People rarely write letters to each other today. We write emails and text messages, and hope they convey something more than perfunctory notes. Given this change, I wonder what will become and remain of us after we’re long gone. Will there be any connectivity or thread that binds one individual to another?
My life and memory of the past would be incomplete without the letters that I’ve written and those I’ve received, especially during my years in a refugee camp and when I immigrated to the United States.Along with my mother and two-year-old cousin, I left Bosnia in the midst of the war, which started in April 1992. We weren’t alone in our departure. Rather, we were joined by hundreds of women and children, leaving husbands and fathers behind. It was the end of November and living without power, water, or gas, not to mention very little food, was getting harder and harder. I was 13.
Our names were called and in the confusion and need to keep the line moving, we quickly boarded the diesel exhaust smelling bus, an old relic from the Communist past. There were no seats left and for the journey’s duration, I had to remain standing or use my suitcase as a chair.
There were no long goodbyes. I didn’t kiss or embrace my father because time didn’t allow it. He desperately sought our faces on the bus among other worn-out women and scared children. I began to cry. “If you’re going to cry, then we will not leave,” said my mother. I held back the tears.
Our faces finally met, as the bus started to move. My father walked faster to keep up with the bus until he faded from my view. How could I have known that this image of my father’s face would be the last I saw of him? How could I have known that years later, a month after my arrival in America, he would die at 46? How could I have known that we would never be reunited and that coming to America would be marked with darkness?
After a three-day journey out of Sarajevo, I found myself in a refugee camp in the Czech Republic for what would be almost four years. During this time, the war in Bosnia was raging; people were dying, or were despondent and almost indifferent to both life and death. Life was getting harder as the days moved slowly, and it was impossible to see the difference between staying alive and accepting one’s death.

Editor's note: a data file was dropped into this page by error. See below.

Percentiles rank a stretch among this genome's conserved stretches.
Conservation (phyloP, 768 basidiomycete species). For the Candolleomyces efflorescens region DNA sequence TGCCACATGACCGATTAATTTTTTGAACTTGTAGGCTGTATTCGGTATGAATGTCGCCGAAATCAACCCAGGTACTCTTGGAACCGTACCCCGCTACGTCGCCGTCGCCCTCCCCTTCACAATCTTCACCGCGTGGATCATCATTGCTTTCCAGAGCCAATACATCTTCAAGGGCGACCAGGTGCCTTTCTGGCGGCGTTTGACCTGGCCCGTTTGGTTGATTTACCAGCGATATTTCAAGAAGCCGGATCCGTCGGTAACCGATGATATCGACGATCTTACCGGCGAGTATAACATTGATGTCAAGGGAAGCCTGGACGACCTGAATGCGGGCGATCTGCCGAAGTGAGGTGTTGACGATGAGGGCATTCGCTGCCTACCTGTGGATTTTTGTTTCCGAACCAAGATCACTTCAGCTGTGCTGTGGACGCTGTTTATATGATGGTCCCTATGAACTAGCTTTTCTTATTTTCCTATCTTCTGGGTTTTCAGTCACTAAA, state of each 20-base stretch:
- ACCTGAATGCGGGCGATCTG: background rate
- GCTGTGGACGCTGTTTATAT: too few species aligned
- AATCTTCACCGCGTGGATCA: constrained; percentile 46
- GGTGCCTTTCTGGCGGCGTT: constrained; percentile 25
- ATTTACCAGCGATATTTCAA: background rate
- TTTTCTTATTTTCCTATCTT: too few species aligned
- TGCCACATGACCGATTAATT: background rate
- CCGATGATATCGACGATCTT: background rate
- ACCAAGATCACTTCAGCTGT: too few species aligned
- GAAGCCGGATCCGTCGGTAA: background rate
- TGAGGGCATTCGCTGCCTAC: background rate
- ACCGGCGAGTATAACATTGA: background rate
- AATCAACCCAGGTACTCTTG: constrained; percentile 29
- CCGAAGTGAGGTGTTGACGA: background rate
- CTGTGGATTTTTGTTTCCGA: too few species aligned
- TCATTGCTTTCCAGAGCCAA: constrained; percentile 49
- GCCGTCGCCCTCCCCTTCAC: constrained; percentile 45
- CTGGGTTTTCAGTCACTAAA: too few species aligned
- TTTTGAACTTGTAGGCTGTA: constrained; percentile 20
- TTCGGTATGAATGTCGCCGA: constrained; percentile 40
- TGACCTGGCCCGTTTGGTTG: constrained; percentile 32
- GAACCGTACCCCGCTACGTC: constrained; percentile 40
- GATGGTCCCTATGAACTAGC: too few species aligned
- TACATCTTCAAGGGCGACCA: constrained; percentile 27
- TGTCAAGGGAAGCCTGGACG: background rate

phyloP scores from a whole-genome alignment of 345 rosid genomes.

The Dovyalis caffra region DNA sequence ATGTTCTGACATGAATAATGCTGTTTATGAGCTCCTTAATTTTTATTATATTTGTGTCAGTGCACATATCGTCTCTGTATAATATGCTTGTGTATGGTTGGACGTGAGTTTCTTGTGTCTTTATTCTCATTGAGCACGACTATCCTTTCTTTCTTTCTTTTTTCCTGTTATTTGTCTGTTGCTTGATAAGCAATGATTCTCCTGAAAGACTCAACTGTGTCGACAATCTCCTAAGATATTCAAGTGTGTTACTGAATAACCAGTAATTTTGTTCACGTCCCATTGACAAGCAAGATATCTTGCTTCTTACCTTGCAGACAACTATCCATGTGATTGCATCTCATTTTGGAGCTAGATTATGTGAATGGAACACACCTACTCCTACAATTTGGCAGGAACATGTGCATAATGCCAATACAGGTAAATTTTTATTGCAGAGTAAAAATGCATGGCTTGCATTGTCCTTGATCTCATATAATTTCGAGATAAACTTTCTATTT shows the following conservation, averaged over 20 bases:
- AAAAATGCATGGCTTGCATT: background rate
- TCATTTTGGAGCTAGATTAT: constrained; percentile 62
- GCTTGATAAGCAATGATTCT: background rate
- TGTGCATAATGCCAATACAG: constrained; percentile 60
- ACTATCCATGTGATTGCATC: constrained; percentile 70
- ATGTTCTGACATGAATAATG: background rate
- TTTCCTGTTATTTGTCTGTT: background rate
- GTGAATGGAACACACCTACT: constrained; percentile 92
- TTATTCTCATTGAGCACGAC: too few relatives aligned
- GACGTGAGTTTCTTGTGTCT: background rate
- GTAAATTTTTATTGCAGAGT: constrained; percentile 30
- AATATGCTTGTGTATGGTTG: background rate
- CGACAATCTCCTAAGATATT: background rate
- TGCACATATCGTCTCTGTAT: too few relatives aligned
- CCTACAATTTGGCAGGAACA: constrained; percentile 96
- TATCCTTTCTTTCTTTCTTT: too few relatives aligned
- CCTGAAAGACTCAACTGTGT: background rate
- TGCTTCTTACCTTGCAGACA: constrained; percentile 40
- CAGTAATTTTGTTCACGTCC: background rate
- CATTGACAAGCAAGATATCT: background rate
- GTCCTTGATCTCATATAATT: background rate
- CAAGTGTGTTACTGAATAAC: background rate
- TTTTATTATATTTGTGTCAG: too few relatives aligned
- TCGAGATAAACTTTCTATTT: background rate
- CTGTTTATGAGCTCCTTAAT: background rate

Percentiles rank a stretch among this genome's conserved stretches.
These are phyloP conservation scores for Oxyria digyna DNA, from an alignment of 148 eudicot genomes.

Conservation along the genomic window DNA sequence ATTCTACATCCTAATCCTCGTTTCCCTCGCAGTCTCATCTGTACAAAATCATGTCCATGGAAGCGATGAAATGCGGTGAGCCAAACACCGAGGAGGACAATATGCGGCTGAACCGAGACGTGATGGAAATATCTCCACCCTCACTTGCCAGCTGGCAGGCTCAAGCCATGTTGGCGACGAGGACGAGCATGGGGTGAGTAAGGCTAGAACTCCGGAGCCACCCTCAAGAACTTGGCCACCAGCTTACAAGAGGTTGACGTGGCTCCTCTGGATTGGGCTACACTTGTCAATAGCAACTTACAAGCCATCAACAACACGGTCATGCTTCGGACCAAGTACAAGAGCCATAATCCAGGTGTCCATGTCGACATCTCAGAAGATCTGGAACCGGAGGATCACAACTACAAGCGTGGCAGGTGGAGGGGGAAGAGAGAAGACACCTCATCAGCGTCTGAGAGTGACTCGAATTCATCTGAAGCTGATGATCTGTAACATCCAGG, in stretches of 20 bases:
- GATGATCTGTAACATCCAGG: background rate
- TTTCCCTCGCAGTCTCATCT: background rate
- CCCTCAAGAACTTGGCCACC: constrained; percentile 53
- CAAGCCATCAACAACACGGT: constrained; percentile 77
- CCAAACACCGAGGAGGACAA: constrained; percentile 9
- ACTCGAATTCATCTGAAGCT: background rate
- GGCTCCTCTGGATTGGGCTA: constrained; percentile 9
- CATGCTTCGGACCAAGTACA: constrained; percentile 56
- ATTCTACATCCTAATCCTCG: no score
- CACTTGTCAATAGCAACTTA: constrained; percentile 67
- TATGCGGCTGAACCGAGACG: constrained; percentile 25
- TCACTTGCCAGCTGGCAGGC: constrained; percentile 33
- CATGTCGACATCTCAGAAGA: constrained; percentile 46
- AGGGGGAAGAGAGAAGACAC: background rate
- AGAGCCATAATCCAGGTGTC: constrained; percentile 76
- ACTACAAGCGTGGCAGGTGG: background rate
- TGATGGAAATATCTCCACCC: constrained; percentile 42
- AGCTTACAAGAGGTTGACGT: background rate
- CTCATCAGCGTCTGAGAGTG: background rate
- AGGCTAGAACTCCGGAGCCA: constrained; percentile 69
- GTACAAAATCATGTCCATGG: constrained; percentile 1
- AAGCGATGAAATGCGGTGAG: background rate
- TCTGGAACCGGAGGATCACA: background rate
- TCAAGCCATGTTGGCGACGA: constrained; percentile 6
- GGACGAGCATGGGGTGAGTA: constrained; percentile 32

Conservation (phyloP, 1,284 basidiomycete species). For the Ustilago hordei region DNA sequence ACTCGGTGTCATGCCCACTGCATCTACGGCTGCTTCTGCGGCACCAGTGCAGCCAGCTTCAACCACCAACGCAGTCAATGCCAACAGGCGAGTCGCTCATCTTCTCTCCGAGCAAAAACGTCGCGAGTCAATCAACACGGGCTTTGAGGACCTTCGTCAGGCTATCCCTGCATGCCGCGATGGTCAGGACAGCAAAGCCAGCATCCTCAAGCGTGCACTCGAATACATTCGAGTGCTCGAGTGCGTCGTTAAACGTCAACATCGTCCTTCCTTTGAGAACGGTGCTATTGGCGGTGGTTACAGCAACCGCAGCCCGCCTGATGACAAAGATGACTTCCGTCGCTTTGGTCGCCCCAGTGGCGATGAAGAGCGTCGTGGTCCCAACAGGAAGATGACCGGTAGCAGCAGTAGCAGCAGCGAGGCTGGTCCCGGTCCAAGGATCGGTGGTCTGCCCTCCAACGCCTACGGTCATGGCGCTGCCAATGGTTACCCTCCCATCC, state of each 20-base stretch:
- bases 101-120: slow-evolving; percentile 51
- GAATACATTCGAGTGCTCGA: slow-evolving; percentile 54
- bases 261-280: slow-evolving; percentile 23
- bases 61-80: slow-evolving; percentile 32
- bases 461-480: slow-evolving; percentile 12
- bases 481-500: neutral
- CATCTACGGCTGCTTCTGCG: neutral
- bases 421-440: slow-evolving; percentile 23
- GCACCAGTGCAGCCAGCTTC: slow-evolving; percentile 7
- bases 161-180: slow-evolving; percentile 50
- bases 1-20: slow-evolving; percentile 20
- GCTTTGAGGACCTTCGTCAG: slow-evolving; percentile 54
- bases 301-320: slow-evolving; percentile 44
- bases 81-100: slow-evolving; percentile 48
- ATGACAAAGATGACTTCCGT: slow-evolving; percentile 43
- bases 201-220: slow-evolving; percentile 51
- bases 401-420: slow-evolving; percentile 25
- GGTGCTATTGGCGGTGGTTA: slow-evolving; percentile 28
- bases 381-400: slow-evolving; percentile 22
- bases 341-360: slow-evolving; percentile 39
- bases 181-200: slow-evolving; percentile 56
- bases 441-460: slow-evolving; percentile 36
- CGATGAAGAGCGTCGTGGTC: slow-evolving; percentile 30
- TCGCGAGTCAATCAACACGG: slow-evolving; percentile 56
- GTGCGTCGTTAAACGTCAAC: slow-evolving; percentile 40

I kept in touch with my father. But it was impossible to determine when the letters would be sent and when would they arrive. This wasn’t as simple as taking a stroll to your local post office and mailing a letter to Sarajevo. Usually, we had to be on the lookout for humanitarian agencies that were bringing food and aid to Bosnia in order to not only send letters but also to ensure their delivery. In return, those in Bosnia would give letters to the humanitarian agencies that were going back to Czech Republic.
I’ve saved all of the letters from my father. Some came in chronological order, others took longer than expected. It didn’t matter. What was important was to have a small glimpse into his life during our separation. Some letters were written on graph paper that he used for drafting. Others on the carefully separated pages from my middle school notebooks, which were never used because the war abruptly interrupted the school year.
An engineer and draftsman, my father had impeccable handwriting. Every word was carefully constructed. Every stroke that connected each letter made a statement of its own, whether a dent on the paper or a strike through a t. In the latter part of war, he was wounded by the shrapnel of an exploding shell and lost the use of his right hand. He learned to write with his left hand just so he could keep communicating with us.
He always addressed everything that I’d written to him. Today I consider my youthful writings and musings a little silly but they came from a hopeful teenager wondering every day when the end of the war would come. My father repeatedly referred to the war as an “utter stupidity,” alluding to its absurdity that kept building on itself and from which there seemed no exit.
Sometimes his letters were filled with existential musings of continuous uncertainty. At other times, they were composed quickly and contained news about the sparseness of humanitarian aid, or that cigarettes and coffee cost a ridiculously high amount of money—a consequence of war profiteering. But even the mundane details brought me closer to him and gave a glimpse of his daily life. The letters were loosely-drawn maps of his soul and being. They are the real and physical threads that help mend my bifurcated self: the selves of “before” and “after” the war.
Memory is fragile, as is life. But the letters remain.